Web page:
Figures released by Moneysupermarket today reveal increasing costs of mortgages to borrowers notwithstanding the historic low Bank of England base rate and the predictions of many that the 0.5 base rate is here to stay for some time to come.
The average two-year fixed rate has risen by 0.33% to 4.15% since October 2011 (equivalent to 8.3 times Bank Base Rate). Average five year rates have increased 0.15% since January to this year to 4.72% (or over nine times the Bank of England base rate).
Average 2 year trackers are up to 3.63% from 3.37% last August.
These increases have also been accompanied by a number of lenders increasing their Standard Variable Rates by an avaergage of 0.6% (see earlier blog)
Lenders have argued funding costs as the primary driver for these increases but as discussed in my blog re SVR rate hikes I am not convinced that this is the case.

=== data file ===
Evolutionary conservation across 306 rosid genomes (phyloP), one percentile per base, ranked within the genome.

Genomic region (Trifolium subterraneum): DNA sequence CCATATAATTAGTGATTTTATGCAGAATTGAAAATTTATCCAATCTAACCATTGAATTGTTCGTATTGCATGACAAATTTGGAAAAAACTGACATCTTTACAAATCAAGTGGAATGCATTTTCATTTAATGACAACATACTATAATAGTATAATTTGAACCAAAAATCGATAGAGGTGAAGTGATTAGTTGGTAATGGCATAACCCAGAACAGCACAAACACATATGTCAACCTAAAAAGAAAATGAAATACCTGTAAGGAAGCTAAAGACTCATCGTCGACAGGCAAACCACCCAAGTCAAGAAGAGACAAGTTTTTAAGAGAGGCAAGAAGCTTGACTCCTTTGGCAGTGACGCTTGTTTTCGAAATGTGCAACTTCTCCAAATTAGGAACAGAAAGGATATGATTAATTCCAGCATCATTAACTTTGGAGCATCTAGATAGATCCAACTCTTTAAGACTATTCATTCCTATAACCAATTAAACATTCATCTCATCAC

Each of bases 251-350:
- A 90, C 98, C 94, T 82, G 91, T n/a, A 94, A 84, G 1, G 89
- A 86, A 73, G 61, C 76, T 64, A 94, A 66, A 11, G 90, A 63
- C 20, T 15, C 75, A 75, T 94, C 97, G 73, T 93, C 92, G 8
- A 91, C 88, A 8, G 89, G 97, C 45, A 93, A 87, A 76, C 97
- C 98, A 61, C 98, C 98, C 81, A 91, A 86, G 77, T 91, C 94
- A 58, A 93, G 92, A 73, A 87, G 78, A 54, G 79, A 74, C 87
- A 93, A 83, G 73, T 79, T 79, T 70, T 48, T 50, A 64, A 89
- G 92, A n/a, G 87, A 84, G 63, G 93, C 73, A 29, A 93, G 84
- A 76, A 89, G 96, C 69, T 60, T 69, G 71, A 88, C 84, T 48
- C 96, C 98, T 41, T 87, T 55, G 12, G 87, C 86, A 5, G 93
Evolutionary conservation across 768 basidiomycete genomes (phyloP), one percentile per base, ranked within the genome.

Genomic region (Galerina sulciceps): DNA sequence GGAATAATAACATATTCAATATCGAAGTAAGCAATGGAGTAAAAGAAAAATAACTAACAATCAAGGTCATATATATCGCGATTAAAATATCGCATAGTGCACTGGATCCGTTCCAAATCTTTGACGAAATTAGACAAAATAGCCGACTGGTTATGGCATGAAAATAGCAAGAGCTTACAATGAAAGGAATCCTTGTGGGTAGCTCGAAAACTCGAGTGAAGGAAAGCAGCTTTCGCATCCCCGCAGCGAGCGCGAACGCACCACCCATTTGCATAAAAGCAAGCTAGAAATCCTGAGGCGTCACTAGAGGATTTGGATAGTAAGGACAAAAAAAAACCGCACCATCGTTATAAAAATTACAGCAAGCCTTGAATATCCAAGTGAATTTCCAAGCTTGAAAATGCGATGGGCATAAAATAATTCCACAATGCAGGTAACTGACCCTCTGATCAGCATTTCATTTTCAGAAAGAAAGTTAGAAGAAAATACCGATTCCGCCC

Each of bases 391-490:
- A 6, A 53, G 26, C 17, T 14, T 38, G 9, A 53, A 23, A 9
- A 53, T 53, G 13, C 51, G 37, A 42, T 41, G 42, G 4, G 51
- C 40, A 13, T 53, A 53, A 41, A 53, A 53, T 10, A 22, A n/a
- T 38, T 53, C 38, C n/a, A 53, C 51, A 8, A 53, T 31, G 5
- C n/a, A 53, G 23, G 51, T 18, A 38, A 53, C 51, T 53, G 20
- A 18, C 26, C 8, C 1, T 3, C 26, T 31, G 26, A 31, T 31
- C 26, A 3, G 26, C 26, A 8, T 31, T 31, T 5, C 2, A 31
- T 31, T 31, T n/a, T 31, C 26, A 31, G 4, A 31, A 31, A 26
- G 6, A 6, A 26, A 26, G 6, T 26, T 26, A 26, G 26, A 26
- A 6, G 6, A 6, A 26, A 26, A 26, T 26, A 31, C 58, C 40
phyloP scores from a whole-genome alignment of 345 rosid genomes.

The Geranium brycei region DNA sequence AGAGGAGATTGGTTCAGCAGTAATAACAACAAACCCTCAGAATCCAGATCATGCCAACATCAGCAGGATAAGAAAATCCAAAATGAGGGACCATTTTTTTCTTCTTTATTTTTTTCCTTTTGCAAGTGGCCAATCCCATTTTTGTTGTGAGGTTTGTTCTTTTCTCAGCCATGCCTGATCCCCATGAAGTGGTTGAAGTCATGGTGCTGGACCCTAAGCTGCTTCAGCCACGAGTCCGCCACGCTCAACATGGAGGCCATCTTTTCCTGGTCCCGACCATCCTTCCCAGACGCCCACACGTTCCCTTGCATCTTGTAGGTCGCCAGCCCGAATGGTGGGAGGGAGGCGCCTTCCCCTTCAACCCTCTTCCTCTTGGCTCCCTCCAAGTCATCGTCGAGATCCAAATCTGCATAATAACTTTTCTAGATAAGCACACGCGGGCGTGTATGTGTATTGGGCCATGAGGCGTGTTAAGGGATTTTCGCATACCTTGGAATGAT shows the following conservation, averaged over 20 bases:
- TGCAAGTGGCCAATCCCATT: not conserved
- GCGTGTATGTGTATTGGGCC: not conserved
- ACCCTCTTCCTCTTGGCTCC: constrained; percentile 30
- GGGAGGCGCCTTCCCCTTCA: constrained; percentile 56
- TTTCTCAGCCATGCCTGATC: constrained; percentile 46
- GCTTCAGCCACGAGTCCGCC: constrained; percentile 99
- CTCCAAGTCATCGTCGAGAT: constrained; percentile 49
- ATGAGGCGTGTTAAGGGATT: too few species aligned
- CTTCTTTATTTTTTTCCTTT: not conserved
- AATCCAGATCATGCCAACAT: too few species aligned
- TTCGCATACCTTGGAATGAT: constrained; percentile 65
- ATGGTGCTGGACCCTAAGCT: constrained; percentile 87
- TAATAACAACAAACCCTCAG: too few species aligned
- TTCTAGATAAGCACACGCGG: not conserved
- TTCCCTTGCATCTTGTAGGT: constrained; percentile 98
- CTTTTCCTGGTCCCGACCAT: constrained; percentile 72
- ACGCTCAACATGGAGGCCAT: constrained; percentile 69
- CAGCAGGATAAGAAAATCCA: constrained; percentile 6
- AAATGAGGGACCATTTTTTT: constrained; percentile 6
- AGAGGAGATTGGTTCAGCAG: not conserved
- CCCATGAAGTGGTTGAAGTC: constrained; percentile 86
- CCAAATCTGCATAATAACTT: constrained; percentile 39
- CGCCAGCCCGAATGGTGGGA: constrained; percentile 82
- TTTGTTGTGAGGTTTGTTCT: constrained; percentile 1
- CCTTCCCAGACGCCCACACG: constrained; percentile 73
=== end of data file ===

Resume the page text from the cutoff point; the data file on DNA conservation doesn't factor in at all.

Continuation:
Whatever the reason, the cost of mortgages to borrowers already stretched financially is going to increase over coming months. Whilst this may not be welcome in the short term there is an argument that gradually increasing mortgage costs is better than a sudden leap in cost in the event of a Bank of England Base rate hike. If the increases are the Lenders' way of smoothing in a gradual return to normality of the cost of borrowing mortgages and avoiding sudden payment shock a year or so down the line then I very much welcome the move. If in the alternative, lenders suddenly hike rates in answer to a base rate hike in addition to these creeping rate increases then I would consider the current increases to be something much more cynical.
As with everything in the current economic climate the future is far from certain and I guess only time will tell.